Wednesday, 23 August 2017

2 May, 1996: It was a bright and sunny day (2010)

Text by Nidzara Ahmetasevic for Balkan Insight   
A newly reissued book seeks to keep the memories of the start of the siege of the Sarajevo alive as a cautionary tale for future generations.

The day the war officially started in Sarajevo, May 2, 1992, it was a beautiful and sunny day. At least, that is how some of the survivors of the siege remember it after 18 years.

That was a day that changed the lives of many. The siege had started earlier, in April, and it lasted until February 1996, but May 2, 1992 is the day that everybody remembers since it was the first real encounter with war, the first major shelling of the city.

Nihad Kresevljakovic, executive producer for the International Theatre Festival MES and one of the founders of Video Archive association, has gathered the memories of 78 people about that day. Some survived not only that day in Sarajevo but the whole siege, the longest in a modern history. Others were far away but what was going on in the city still affected their lives.

Kresevljakovic has explained the book as an attempt to keep the memories of the siege alive for future generations. “Our hope is that nobody else will have to go through the experience that we had,” he wrote.

The book, first issued in 2007 and reissued in a second edition this May, paints a portrait of one day of the siege, a picture of ordinary people who were prevented by force from doing simple things.

Some went for a walk in the morning on 2 May and only came back a day or two days later, having hidden in basements with people they had never even seen before. Some were madly in love; some were suffering after the love of their life decided to leave them, so they got drunk that day; others opened an exhibition in an art gallery that nobody even visited but they did not want to close it; some played a football game in the front of the building that soon became a front line.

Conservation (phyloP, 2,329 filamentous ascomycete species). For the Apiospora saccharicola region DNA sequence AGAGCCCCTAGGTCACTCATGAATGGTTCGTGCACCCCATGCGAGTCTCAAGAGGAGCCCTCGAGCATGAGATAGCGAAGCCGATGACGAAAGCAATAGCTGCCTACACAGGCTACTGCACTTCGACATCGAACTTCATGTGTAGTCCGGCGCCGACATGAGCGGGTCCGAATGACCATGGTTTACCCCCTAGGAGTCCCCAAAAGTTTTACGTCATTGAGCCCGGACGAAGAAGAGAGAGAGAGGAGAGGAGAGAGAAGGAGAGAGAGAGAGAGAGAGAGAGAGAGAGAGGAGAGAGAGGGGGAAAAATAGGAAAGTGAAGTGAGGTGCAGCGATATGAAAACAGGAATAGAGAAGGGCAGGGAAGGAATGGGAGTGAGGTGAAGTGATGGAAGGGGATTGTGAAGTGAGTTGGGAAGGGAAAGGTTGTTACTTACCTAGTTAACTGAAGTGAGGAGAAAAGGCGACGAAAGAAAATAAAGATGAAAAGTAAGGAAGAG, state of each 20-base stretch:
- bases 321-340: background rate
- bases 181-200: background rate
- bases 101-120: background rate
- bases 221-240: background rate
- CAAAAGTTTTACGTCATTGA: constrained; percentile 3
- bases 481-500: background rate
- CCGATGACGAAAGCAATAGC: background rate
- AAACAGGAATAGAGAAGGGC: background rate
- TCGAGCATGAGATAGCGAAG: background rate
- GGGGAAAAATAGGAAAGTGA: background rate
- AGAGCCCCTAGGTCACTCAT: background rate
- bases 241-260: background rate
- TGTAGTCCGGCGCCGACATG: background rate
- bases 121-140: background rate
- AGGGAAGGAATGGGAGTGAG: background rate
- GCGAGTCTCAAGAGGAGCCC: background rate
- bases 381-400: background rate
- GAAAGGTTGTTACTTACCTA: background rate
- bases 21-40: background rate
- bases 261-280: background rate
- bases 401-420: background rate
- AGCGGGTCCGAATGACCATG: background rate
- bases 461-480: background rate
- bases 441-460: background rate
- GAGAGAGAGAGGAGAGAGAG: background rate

The stories were written by those who were kids that day, as well as by musicians, film directors and singers. Together they represent a human map of the city in 1992.

“Soon after that day, the first convoys left the city, taking away some people we loved, and those of us who stayed in the city were forced to live life imposed on us by others, to fight in a war imposed on us by others, and to struggle to survive,” Nebojsa Seric Shoba wrote in his story.

“On that day, I was madly in love, as I was all for the days of the war that came after that day… and we married after 477 days in love,” Vesna Andre Zaimovic remembers.

This is a book for all those who were, and still are, in love with Sarajevo. In the same time, it is important as a written testimony about the war written by ordinary people, those who were part of the war but who never really understood what their role was and why they had to play it, when there were many better things to do.

It is a book about Sarajevo. But the same lines could be written by anybody in the world who has survived a war, or a similar extreme experience. These stories should be kept and cherished not only for the sake of memory, but, as Kresevljakovic wrote, so that nobody should have to live through such times again.

2. maj – Bio je lijep i suncan dan
is published by Video Arhiv and Mess, Sarajevo, 2010

This article is courtesy of Balkan Insight, the online publication of the Balkan Investigative Reporting Network, which contains analytical reports, in-depth analyses and investigations and news items from throughout the region covering major challenges of the political, social and economic transition in the Balkans.




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